REVIEW: Can You Stay Awake Through Nightmare on Elm Street?
The key moment in A Nightmare on Elm Street occurs around the 40-minute mark, not long after Freddy Krueger's third victim meets his demise. It's really something, too: A gaggle of lights illuminate cell phone screens around you. Seats groan and bodies rise, silhouettes stalking toward the bathroom. The film's little-known interactive component has kicked in: A whole audience battles its urge to fall asleep.
That's about the most you can say about the remake of Wes Craven's 1984 classic -- "classic," I guess, compared to this. The imperative to invent is obsolete in this one; you can almost picture some archetypal studio boss chomping on a cigar, telling rookie feature director Samuel Bayer, "Burned guy, razor glove, deep voice... 'Dja see the first one?" Then handing Bayer off to some fork-tongued assistant who would show him the way to producer Michael Bay's bungalow. Or maybe Bay himself is the cigar chomper in this equation, and Bayer is just hurled out on his ass on the Warners lot with a deadline and a duffle bag full of $30 million. Is that being generous? These guys don't even have the budget to license Google or Yahoo! as a search engine. (GigaBlast? Say whaaaa?) This bad boy is all Dell computers and half-obscured Red Bull cans and appalling "rahhhrrrr!!!" CGI and sparklers taped to the end of prop knives. You really can see the money on screen.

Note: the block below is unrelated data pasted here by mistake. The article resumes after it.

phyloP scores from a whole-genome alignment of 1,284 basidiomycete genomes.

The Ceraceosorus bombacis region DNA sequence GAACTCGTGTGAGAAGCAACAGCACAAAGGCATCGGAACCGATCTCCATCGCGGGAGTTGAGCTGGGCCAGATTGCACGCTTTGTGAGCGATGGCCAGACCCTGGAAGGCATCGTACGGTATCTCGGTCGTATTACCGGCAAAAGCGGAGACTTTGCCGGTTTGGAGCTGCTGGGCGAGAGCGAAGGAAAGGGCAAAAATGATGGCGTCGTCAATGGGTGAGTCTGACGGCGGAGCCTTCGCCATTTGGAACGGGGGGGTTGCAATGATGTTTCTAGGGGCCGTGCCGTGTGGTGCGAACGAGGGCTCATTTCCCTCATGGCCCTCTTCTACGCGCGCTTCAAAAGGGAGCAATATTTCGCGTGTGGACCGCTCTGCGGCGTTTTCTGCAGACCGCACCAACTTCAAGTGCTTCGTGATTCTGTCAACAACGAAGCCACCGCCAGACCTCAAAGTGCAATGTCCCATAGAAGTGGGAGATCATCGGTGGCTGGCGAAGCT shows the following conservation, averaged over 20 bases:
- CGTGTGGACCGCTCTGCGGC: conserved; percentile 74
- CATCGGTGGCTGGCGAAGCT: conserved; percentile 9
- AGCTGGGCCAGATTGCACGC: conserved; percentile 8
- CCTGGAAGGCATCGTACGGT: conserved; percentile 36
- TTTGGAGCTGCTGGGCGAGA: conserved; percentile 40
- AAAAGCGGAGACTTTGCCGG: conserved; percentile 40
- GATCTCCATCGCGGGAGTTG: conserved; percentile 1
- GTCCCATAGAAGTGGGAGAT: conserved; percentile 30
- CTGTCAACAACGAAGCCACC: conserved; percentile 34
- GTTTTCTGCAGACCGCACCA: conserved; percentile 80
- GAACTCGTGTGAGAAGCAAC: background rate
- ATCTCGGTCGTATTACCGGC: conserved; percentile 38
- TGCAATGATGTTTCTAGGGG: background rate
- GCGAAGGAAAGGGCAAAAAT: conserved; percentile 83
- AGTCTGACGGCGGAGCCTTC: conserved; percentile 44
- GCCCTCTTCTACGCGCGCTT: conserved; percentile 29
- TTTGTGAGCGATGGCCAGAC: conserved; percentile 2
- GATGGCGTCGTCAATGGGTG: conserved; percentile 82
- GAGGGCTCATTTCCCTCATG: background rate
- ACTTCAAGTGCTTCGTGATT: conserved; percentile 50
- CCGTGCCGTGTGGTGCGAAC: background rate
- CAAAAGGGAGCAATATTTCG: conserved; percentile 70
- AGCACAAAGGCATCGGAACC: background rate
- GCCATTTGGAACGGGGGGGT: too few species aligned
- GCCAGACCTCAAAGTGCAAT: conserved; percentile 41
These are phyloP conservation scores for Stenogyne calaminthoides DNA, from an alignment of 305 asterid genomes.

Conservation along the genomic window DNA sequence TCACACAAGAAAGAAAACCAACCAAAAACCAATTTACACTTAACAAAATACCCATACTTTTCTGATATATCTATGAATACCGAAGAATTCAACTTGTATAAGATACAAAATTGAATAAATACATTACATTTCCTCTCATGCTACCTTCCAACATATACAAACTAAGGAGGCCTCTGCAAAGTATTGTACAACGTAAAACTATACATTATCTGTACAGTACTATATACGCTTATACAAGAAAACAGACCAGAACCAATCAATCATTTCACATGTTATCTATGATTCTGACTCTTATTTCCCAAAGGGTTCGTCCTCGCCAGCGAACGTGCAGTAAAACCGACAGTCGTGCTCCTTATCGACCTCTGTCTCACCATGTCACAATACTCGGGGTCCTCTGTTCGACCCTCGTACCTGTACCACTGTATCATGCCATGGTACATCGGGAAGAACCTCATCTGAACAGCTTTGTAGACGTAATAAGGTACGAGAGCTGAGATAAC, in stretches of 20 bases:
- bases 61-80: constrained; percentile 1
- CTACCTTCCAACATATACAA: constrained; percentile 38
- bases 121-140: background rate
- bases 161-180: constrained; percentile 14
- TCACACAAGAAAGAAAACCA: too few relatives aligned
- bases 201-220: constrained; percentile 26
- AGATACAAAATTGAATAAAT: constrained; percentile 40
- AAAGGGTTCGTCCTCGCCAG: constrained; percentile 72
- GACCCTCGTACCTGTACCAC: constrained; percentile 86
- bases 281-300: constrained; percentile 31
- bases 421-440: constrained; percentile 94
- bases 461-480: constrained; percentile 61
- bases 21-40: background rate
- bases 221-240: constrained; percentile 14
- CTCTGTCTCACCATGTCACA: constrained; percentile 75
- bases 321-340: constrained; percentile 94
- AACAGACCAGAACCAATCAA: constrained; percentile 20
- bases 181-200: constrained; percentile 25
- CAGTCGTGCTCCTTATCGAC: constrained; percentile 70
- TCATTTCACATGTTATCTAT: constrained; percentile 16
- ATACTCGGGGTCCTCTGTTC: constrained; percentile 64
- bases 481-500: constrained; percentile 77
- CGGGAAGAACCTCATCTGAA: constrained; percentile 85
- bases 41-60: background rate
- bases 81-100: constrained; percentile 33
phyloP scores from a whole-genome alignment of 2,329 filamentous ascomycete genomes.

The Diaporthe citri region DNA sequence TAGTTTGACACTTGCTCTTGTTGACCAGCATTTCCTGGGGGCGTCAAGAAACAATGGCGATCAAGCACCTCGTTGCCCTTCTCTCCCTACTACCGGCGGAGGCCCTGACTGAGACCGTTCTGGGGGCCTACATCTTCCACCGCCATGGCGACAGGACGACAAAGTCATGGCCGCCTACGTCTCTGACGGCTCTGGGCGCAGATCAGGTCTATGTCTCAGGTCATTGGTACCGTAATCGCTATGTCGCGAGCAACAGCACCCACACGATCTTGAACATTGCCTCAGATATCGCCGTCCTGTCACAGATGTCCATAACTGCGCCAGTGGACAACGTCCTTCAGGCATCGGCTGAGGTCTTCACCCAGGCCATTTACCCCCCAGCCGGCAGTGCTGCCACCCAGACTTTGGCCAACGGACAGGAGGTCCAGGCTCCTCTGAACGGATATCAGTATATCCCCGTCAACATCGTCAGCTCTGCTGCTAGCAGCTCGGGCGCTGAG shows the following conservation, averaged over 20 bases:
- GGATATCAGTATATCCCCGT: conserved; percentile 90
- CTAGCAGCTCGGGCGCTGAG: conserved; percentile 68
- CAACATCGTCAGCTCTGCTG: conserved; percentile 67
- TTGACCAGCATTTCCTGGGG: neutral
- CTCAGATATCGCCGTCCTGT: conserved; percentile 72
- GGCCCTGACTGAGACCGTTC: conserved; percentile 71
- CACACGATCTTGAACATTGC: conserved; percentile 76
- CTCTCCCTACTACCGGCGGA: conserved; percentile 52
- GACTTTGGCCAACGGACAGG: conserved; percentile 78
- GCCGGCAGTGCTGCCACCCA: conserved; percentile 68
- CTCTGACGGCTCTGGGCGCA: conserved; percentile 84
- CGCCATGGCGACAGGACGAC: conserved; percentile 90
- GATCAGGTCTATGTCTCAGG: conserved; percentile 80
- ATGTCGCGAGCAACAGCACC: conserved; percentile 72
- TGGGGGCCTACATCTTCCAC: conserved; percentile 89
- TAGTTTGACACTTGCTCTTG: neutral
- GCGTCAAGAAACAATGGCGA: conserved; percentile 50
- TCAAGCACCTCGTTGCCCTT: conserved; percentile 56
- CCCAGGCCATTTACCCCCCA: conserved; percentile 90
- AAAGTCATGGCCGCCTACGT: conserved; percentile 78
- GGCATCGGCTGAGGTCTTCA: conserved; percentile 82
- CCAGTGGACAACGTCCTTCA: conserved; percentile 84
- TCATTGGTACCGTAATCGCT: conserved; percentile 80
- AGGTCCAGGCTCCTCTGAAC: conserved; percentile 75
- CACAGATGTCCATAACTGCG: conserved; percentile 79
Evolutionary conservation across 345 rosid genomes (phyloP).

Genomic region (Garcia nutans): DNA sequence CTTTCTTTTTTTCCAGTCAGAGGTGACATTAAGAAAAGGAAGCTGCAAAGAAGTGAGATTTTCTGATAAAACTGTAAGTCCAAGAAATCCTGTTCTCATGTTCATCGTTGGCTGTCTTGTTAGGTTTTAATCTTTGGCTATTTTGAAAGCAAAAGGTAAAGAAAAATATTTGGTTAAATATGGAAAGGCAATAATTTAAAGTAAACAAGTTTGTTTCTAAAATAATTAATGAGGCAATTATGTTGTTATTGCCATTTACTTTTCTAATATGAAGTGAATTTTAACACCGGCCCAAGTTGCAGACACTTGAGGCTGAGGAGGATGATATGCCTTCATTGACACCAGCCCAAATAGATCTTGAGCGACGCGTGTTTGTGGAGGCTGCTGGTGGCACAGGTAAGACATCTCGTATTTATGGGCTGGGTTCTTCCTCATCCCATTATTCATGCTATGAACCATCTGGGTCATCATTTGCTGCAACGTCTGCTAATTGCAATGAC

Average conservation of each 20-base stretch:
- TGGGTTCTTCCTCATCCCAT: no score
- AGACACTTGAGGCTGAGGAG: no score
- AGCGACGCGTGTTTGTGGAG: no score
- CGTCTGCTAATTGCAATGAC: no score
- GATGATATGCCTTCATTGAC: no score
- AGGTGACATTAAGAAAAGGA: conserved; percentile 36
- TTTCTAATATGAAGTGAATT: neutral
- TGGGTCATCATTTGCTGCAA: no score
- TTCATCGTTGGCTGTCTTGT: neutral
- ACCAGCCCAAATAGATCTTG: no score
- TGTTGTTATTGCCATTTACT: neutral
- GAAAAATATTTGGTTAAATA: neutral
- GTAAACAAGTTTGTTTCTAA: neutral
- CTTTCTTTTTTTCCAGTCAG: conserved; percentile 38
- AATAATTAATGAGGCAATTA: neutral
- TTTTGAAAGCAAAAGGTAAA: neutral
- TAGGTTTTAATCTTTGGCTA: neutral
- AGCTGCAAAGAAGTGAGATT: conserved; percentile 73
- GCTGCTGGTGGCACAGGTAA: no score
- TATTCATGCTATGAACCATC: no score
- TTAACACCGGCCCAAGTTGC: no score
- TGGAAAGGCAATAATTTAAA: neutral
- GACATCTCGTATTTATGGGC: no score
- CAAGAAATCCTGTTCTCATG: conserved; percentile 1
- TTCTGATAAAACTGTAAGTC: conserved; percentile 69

Not to make this a big "Your Nightmare's on welfare" joke or anything. Really, your Nightmare is on life support. Have you seen the first one? Teenagers? Bound by the same nightmare? Where Freddy Krueger (Robert Englund then, Jackie Earle Haley now) avenges his, um, history of child molestation with a murder spree? Forget it. Bottom line is to stay awake lest the disfigured, sweatered, fedora-ed killer track you down and terminate you in your nightmare. Die in your sleep, die in real life. That sort of thing.
Not to be facile about it, either. But I can't exaggerate how little Bayer and Co. even tried in their remake. A quasi-atmospheric intro features Kellan Lutz (spoiler alert) introducing steak knife to throat and downtrodden young waitress Nancy (Rooney Mara) flirting with Joaquin Phoenix in a Joy Division T-shirt (Kyle Gallner). They're half of a cluster of teens who went to the same preschool where handyman Krueger abused them all, and now, somehow, they're all having the same dream that plunges them into one of several fashionably lighted chambers where he can finish the job he started years earlier.
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